Table 7. The direct economic value of the fortress of Rocca al Mare. DEVRM—direct economic value of Rocca al Mare.
Table 7. The direct economic value of the fortress of Rocca al Mare. DEVRM—direct economic value of Rocca al Mare.
YearTotal Number of Tickets at Rocca al MareRevenues from Rocca al Mare by Type of Ticket 2016–2030Total Direct Revenues from Rocca al Mare 2016–2030
Reduced TicketsFull Tickets
201634,64848,333.62 €2577.79 €50,911.42 €
201735,27149,203.63 €2624.19 €51,827.82 €
201835,90650,089.29 €2671.43 €52,760.72 €
201936,55350,990.90 €2719.51 €53,710.42 €
202037,21151,908.74 €2768.47 €54,677.20 €
202137,88052,843.10 €2818.30 €55,661.39 €
202238,56253,794.27 €2869.03 €56,663.30 €
202339,25654,762.57 €2920.67 €57,683.24 €
202439,96355,748.29 €2973.24 €58,721.54 €
202540,68256,751.76 €3026.76 €59,778.52 €
202641,41557,773.29 €3081.24 €60,854.54 €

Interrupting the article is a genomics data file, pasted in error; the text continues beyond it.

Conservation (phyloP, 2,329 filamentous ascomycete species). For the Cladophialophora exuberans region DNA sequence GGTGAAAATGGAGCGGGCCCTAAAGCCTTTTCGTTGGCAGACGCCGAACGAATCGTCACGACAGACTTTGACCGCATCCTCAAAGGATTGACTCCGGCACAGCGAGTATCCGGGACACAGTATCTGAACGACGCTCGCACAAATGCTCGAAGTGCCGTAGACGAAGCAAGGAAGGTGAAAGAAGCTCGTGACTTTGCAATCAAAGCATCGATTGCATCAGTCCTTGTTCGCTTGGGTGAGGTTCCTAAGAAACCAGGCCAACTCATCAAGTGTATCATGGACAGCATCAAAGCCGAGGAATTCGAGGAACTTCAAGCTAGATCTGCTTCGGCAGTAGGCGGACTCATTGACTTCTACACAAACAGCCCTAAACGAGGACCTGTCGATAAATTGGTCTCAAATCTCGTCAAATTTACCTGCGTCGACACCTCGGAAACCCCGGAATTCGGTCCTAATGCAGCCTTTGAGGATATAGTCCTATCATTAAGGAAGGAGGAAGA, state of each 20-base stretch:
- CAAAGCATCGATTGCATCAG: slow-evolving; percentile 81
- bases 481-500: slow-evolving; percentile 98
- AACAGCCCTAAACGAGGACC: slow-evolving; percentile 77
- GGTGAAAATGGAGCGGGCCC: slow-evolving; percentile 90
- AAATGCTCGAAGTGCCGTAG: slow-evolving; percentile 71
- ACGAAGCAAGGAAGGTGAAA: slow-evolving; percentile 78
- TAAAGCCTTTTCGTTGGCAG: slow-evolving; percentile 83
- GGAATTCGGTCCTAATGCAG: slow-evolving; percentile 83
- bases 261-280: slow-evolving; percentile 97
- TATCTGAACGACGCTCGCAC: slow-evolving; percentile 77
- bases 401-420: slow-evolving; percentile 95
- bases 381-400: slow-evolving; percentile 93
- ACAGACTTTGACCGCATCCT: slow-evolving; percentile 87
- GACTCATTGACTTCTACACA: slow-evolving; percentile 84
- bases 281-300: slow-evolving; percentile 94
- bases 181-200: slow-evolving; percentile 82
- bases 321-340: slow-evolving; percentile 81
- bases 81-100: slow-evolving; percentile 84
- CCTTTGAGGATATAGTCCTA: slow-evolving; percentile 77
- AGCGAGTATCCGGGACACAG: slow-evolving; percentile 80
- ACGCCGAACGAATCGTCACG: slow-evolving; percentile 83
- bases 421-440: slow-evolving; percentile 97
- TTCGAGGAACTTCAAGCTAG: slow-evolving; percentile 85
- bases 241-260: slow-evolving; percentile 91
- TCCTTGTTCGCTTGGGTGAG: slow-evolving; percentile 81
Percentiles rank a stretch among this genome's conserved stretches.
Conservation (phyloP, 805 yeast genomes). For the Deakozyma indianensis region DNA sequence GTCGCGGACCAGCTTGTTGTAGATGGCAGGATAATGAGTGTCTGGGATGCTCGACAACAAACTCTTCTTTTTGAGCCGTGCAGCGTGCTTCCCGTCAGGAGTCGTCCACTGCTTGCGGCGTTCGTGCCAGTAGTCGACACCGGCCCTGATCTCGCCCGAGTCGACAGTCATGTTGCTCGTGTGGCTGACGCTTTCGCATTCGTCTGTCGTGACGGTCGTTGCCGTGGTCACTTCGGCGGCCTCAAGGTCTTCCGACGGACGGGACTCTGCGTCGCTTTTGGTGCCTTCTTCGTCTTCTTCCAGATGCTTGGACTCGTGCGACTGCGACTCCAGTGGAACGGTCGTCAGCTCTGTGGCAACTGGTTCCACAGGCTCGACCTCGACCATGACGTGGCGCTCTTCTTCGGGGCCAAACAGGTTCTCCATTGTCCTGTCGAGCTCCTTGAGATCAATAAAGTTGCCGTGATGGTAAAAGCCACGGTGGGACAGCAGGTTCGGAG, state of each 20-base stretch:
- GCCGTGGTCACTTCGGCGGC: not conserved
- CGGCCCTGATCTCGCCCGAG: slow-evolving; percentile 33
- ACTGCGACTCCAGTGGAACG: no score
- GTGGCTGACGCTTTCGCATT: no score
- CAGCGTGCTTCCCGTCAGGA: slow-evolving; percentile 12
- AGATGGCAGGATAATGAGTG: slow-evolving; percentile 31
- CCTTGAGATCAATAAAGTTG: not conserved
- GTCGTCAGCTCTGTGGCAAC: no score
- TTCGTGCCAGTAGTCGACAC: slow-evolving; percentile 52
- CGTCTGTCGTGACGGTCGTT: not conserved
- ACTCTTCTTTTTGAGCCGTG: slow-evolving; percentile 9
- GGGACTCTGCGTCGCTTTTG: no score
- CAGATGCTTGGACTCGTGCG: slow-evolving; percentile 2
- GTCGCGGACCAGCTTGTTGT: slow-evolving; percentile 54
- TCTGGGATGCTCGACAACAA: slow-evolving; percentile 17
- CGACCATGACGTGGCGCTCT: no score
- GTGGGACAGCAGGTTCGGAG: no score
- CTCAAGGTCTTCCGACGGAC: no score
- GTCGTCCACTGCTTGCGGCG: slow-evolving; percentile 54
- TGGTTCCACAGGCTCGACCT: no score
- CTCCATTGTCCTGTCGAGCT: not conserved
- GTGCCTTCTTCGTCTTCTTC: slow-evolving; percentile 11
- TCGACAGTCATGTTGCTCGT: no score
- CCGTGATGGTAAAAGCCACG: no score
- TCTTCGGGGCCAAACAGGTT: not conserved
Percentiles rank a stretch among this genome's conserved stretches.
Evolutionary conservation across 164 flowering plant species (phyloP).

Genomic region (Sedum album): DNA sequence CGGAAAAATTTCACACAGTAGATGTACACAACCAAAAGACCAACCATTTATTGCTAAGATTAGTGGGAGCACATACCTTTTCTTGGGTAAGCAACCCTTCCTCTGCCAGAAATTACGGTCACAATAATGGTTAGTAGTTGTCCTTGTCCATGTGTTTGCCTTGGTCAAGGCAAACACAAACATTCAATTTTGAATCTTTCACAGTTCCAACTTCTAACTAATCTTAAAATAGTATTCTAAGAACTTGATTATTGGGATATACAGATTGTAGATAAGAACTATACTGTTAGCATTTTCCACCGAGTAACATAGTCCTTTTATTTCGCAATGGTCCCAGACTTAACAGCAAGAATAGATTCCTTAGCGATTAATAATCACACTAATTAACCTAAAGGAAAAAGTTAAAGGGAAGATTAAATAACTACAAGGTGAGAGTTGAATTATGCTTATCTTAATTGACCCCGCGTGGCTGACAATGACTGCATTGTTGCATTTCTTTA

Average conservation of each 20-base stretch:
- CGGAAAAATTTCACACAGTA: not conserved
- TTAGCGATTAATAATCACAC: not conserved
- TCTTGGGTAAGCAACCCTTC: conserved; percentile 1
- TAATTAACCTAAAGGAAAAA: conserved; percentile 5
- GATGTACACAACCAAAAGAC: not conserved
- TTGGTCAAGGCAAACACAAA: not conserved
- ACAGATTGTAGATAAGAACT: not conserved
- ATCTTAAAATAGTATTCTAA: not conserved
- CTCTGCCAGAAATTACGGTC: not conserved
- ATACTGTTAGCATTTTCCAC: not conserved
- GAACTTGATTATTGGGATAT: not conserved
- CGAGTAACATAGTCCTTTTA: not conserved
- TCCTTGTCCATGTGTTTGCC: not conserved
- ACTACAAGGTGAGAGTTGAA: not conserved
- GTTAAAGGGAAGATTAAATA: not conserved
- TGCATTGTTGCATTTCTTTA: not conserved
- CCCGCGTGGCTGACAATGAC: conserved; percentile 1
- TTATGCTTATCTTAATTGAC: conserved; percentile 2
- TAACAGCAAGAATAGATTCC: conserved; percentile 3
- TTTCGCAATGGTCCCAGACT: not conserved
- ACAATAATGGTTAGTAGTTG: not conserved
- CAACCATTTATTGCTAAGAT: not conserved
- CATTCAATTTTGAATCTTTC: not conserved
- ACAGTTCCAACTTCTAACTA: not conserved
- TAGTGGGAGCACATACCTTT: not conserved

202742,16058,813.21 €3136.70 €61,949.92 €
202842,91959,871.85 €3193.17 €63,065.02 €
202943,69160,949.55 €3250.64 €64,200.19 €
203044,47862,046.64 €3309.15 €65,355.79 €
DEVRMNPV426,635.83 €
Table 8. The indirect economic value of the Knossos Palace and the fortress of Rocca al Mare. IEVKRM—indirect economic value of the Knossos Palace and the fortress of Rocca al Mare.
Table 8. The indirect economic value of the Knossos Palace and the fortress of Rocca al Mare. IEVKRM—indirect economic value of the Knossos Palace and the fortress of Rocca al Mare.
YearForeign Arrivals in CreteTotal Indirect Revenues from Foreign Arrivals in CreteDomestic Arrivals in CreteTotal Indirect Revenues from Domestic Arrivals in CreteTotal Indirect Revenues from Total Arrivals in Crete